Apoptotic programmed cell death (PCD) is a fundamental aspect of developmental maturation. However, the authors' understanding of apoptosis, especially in the multi-cell regime, is incomplete because of the difficulty of identifying dying cells by conventional strategies. Real-time in vivo microscopy of Drosophila, an excellent model system for studying the PCD during development, has been used to uncover plausible collective apoptosis at the tissue level, although the dynamic regulation of the process remains to be deciphered. In this work, the authors have developed an image-analysis program that can quantitatively analyse time-lapse microscopy of live tissues undergoing apoptosis with a fluorescent nuclear marker, and subsequently extract the spatiotemporal patterns of multicellular response. The program can process a large number of cells (> 103) automatically tracked across sets of image frames. It is applied to characterise the apoptosis of Drosophila wing epithelium at eclosion. Using the natural anatomic structures as reference, the authors identify dynamic patterns in the progression of PCD within the Drosophila tissues. The results not only confirm the previously observed collective multi-cell behaviour from a quantitative perspective, but also reveal a plausible role played by the anatomic structures, such as the wing veins, in the PCD propagation across the Drosophila wing.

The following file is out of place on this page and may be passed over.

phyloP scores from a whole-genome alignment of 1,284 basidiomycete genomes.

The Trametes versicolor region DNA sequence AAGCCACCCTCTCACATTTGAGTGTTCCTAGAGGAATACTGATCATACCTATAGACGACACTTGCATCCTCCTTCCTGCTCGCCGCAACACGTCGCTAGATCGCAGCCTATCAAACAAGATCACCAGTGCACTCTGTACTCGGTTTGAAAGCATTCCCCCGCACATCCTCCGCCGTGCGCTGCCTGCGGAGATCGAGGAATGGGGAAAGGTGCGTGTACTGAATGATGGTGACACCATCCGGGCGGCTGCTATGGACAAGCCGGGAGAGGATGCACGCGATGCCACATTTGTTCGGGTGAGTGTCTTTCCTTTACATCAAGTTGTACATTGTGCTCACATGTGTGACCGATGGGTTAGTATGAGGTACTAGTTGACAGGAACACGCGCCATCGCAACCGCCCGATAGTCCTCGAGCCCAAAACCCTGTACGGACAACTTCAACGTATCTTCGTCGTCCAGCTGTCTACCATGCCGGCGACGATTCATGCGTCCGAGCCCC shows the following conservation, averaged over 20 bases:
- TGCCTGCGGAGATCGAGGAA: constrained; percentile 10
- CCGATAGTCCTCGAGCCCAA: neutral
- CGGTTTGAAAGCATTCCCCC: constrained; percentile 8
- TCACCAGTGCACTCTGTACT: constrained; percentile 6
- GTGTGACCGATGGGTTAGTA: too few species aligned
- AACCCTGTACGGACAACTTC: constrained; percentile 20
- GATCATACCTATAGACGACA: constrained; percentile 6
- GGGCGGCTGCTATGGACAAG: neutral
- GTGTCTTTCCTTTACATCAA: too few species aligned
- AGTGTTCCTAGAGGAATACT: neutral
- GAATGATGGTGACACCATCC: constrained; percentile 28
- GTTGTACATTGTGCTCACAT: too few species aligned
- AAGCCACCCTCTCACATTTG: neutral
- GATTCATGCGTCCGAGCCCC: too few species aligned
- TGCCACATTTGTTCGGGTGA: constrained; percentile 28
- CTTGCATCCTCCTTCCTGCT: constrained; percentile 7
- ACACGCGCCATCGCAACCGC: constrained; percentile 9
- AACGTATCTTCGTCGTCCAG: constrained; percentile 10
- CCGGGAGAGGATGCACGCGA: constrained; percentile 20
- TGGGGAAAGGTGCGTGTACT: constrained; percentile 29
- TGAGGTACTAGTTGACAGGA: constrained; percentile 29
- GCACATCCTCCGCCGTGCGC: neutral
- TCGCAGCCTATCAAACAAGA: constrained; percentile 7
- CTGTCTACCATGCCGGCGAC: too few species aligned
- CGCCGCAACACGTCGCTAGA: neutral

ASJC Scopus subject areas
- Signal Processing
- Computer Vision and Pattern Recognition
- Electrical and Electronic Engineering